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Liyan Liu, Carlos Lozano, and Dan Iredell

Abstract

A 2-yr-long daily gridded field of sea surface temperature (SST) in the Atlantic centered for the year 2013 is projected onto orthogonal components: its mean, six harmonics of the year cycle, the slow-varying contribution, and the fast-varying contribution. The periodic function defined by the year harmonics, referred to here as the seasonal harmonic, contains most of the year variability in 2013. The seasonal harmonic is examined in its spatial and temporal distribution by describing the amplitude and phase of its maxima and minima, and other associated parameters. In the seasonal harmonic, the ratio of the duration of warming period to cooling period ranges from 0.2 to 2.0. There are also differences in the spatial patterns and dominance of the year harmonics—in general associated with regions with different insolation, oceanic, and atmospheric regimes. Empirical orthogonal functions (EOFs) of the seasonal harmonic allow for a succinct description of the seasonal evolution for the Atlantic and its subdomains. The decomposition can be applied to model output, allowing for a more incisive model validation and data assimilation. The decorrelation time scale of the rapidly varying signal is found to be nearly independent of the time of the year once four or more harmonics are used. The decomposition algorithm, here implemented for a single year cycle, can be applied to obtain a multiyear average of the seasonal harmonic.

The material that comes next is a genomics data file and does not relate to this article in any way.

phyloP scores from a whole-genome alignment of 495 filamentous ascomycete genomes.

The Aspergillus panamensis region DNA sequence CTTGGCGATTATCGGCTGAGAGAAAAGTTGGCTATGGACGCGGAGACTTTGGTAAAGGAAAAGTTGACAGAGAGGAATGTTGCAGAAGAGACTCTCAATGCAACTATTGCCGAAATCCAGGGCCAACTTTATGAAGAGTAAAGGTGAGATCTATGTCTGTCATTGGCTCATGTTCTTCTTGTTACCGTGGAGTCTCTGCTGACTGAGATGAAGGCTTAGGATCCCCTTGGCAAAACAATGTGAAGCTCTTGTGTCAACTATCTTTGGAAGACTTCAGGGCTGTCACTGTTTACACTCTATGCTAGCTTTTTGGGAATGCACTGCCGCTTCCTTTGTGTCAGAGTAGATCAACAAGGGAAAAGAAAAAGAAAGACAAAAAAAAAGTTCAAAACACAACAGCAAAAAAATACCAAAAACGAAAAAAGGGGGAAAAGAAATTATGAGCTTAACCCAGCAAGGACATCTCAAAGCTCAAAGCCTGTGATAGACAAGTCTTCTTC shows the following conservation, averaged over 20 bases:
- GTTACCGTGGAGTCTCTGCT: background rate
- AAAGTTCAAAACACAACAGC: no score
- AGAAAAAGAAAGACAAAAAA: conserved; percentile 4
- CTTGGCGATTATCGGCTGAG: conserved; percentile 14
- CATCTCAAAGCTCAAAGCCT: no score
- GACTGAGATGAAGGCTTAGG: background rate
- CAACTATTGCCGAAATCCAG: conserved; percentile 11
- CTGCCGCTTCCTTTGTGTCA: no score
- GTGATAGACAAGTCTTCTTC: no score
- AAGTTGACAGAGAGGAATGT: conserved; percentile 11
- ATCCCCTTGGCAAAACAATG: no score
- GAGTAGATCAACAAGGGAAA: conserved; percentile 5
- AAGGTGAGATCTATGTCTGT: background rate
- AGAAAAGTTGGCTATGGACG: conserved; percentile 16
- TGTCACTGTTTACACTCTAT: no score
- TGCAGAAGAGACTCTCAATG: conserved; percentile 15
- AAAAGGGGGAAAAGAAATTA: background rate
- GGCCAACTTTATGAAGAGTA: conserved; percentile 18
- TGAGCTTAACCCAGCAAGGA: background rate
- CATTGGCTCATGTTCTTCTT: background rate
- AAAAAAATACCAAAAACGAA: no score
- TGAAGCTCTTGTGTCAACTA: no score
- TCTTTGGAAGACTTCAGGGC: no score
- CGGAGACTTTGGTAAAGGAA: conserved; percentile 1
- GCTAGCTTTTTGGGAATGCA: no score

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Julio Candela, Salvatore Mazzola, Chérif Sammari, Richard Limeburner, Carlos J. Lozano, Bernardo Patti, and Angelo Bonanno

Abstract

Sea level observations at Cape Bon, Tunisia, and Mazara del Vallo, Sicily, show that large, coherent oscillations exist across the Strait of Sicily with significant energy bands centered at periods of 35.3, 41.6, 50.6, 75.8, and 134.5 min, whose possible structure is confirmed by a numerical approximation to the gravitational barotropic normal modes with realistic topography. It is observed that these oscillations are related to the passage of synoptic weather systems over the region. An investigation on the configuration, phase velocity, and direction of approach of atmospheric disturbances over the region suggests that the oscillations in the Strait of Sicily could be forced by instabilities that develop in large-scale, low pressure fronts that propagate as pressure gravity waves with an approximate phase speed between 24 and 30 m s−1.